16/12/2016

A TRIP TO IRISH IKEA


Everything has automatically a little bit more craic if you add the word "Irish" in front. Let's try:
  • Irish Breakfast
  • Irish Coffee
  • Irish Pub
  • Irish Dance
  • Irish IKEA
Now that I look at the list, somehow I feel like everything becomes "Irish" if you add a ton of alcohol and a couple blood puddings in it - none of these were part of our IKEA excursion though, sadly. Nevertheless, the expedition still had some pretty good craic! Did I say enough "craic" in this post already?

There's something about shopping for furniture that really makes me feel settled in a country. At this point, only after 2 years of living abroad, my feeling of being rooted in a certain place is still really dependant on this sort of external, fairly concrete activities to tie you down - I'd like to see you try and fly our new bookshelf in a luggage back to Finland! They're like anchors: nothing can pull me back now that I'm clinging on to my new house decor nail deep.

Alex and I moved in together - again. This time it's just the two of us, in a lovely little studio apartment a short sprint away from Phoenix Park. I'll take you to a house tour when we get everything settled (house tour = spinning 360 degrees around with a camera in a studio this size!), but for that to happen, we needed to test our relationship in the classic form of IKEA shopping.


The public transport of Dublin is terrible. I don't even know where to start. The only positive thing I can think of is the double-decked buses. They're fun.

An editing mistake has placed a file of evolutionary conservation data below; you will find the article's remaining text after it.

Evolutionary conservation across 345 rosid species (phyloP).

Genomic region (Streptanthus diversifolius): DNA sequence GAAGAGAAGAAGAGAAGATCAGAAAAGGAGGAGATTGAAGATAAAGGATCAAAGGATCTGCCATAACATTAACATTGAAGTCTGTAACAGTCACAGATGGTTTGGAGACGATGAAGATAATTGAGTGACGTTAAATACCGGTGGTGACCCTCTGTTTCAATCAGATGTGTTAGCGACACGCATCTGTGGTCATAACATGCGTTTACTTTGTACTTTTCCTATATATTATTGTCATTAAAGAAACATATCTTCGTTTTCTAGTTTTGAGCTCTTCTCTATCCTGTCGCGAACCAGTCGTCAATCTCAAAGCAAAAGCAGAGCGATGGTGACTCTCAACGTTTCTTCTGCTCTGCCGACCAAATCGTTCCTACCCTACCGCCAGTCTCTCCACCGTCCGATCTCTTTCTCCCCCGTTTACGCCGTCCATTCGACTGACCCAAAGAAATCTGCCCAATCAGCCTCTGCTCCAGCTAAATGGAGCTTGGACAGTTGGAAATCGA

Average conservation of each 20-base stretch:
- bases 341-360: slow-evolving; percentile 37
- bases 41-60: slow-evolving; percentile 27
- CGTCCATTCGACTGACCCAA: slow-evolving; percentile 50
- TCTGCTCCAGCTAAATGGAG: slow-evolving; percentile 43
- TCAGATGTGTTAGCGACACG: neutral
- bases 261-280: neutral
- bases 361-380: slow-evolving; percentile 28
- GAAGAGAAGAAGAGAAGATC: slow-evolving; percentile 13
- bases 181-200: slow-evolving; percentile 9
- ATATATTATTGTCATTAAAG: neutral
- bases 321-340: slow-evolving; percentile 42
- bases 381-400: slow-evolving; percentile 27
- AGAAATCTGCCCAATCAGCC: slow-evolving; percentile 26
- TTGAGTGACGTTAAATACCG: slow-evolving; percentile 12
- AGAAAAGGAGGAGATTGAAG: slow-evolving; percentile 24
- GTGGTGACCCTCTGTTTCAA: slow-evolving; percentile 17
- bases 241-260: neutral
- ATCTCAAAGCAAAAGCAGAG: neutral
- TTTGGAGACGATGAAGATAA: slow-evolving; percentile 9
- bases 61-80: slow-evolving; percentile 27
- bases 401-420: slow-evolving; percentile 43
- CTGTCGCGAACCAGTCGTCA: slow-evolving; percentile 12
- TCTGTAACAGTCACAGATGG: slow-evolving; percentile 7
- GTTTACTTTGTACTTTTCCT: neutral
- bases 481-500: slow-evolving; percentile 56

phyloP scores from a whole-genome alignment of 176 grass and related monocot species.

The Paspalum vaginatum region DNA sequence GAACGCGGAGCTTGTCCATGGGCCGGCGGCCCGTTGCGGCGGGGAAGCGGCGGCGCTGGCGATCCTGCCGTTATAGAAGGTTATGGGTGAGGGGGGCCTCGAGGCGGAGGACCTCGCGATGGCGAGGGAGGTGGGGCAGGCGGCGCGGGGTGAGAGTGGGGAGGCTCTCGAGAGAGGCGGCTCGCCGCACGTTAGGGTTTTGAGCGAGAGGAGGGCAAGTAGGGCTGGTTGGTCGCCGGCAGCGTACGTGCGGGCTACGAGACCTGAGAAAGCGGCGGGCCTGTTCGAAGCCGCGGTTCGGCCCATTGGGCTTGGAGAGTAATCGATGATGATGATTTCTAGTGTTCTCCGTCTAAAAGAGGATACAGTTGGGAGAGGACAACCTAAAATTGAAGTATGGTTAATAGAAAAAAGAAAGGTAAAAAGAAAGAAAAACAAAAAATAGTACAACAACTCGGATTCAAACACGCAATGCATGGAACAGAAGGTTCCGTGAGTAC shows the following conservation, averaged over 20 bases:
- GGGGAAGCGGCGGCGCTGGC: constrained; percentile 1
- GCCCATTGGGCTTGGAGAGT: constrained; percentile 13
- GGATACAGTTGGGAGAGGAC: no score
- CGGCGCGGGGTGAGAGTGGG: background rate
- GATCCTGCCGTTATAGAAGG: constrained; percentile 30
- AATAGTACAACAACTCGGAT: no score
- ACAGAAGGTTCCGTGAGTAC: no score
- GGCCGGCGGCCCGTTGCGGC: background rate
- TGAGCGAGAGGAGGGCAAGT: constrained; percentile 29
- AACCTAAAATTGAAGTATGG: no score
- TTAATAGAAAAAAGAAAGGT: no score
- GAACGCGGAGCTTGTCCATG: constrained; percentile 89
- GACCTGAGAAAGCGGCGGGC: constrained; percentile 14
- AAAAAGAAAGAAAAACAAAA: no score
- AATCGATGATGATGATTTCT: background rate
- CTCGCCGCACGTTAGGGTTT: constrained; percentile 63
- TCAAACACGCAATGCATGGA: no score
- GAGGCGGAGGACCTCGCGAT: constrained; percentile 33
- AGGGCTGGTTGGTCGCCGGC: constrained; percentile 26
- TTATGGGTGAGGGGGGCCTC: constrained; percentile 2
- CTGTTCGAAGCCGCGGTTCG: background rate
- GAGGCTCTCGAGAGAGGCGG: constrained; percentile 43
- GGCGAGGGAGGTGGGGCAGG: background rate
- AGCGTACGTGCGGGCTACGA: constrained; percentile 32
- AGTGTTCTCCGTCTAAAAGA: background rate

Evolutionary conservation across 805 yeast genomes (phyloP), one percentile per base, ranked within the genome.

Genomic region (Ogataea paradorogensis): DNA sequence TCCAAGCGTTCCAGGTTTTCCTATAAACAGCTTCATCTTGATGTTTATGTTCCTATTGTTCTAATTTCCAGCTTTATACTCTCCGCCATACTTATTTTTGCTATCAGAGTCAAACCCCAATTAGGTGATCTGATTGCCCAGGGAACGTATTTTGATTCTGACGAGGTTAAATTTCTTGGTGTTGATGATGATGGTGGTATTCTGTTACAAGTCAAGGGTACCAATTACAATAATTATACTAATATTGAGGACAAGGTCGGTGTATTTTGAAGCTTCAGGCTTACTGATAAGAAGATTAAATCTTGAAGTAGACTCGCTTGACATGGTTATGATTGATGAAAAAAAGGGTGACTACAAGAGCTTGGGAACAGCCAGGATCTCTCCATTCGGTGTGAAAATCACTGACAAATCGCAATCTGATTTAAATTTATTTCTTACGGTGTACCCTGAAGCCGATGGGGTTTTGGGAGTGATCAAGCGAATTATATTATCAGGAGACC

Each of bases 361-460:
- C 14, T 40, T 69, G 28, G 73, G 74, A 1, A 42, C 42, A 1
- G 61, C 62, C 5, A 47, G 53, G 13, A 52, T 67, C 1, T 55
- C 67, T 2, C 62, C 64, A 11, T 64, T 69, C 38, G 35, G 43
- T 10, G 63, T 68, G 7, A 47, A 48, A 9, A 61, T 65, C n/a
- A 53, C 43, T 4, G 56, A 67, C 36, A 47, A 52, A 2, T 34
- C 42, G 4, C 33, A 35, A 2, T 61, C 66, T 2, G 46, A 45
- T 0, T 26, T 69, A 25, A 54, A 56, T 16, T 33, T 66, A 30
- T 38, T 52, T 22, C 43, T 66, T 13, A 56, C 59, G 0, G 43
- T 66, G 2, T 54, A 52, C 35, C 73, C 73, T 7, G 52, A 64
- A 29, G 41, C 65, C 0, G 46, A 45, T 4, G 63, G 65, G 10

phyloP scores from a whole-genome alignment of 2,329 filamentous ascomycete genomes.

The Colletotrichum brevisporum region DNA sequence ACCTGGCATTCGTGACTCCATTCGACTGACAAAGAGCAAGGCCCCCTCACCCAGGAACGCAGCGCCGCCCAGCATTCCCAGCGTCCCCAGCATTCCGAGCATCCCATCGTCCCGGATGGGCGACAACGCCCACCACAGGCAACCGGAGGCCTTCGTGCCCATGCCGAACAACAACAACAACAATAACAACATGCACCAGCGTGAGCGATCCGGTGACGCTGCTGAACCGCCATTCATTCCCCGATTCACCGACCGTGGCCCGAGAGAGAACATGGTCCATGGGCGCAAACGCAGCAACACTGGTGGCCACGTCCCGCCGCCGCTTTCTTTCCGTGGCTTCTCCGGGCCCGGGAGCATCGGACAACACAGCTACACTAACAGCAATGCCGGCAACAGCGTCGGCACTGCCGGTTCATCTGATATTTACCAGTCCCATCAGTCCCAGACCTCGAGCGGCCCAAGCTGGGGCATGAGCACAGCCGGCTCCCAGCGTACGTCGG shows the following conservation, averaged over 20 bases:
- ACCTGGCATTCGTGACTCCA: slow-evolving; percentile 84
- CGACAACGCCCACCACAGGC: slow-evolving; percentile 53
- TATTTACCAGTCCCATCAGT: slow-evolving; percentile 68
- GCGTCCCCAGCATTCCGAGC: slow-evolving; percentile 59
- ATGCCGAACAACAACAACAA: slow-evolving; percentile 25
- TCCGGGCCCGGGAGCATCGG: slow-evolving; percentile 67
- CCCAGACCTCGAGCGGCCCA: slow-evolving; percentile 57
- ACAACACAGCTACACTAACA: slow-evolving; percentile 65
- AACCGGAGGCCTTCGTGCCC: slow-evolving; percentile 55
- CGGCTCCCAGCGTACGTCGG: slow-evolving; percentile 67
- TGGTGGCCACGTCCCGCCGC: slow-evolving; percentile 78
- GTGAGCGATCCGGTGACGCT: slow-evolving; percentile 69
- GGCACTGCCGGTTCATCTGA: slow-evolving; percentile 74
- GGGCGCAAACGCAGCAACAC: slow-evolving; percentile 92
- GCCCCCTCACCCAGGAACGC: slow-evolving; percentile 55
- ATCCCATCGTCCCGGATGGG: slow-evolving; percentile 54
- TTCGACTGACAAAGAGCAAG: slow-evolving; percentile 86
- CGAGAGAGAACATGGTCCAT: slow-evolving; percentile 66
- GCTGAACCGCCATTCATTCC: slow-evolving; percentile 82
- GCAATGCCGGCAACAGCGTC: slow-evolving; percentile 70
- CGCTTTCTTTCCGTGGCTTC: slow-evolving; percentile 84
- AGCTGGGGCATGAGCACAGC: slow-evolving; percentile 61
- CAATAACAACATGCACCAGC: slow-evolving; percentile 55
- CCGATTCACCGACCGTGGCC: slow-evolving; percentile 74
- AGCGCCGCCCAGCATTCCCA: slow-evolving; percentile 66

Alex: "What do you think St. Pumps did to become a saint?"


Our task of the day was to find a bookshelf to replace the TV stand the previous owner of the apartment had left there. Obviously we ended up buying at least 15 other things, but...



Because why wouldn't you want a bath tub in the middle of your living room?




This is a funny thing: if there's one major difference between IKEAs in Ireland and e.g. in Finland, it's the fireplace. Almost every room exhibition displays a fireplace in it, whereas in Finland they occur really rarely. That's definitely for a reason though: most flats actually have fireplaces. Even ours (in a sense, you'll see later).


But of course the props are still all in Swedish. It's funny to sink in the middle of all this Swedishness: seeing all those Ås, Äs and Ös makes me feel at home, and 10 minutes in I expected everyone around me to speak Swedish.


"Mrs. Santa just got a lot hotter..."
"Shut up."


We got really excited about this rocking moose. The Canadian senses are tingling.


And what on earth are you even doing in IKEA if you don't plan to eat some classic Swedish meatballs? Well, Swedish for the Irish... Just plain meatballs for me.



Looking at this photo I realise how tired I actually look. Jesus. This year has been the worst of my entire life, by far, but somehow I never realised how it has started to reflect on my face. Onwards to new challenges!


... In this case, to assemble furniture. I can't say for sure, but Alex said "tabarnak" at least 20 times during the process. But we're still together, so that's good news.


The result! As you can see, we do have a fireplace, kind of, and even as a nonfunctional one we wanted to have it on display somehow. It starts to feel like home in here, for the first time in this country. Ireland, you're not so bad. The living conditions you offer just somehow make me hate life and everything coming with it.

What kind of things make you feel at home in a new country? Share your thoughts in the comments below!


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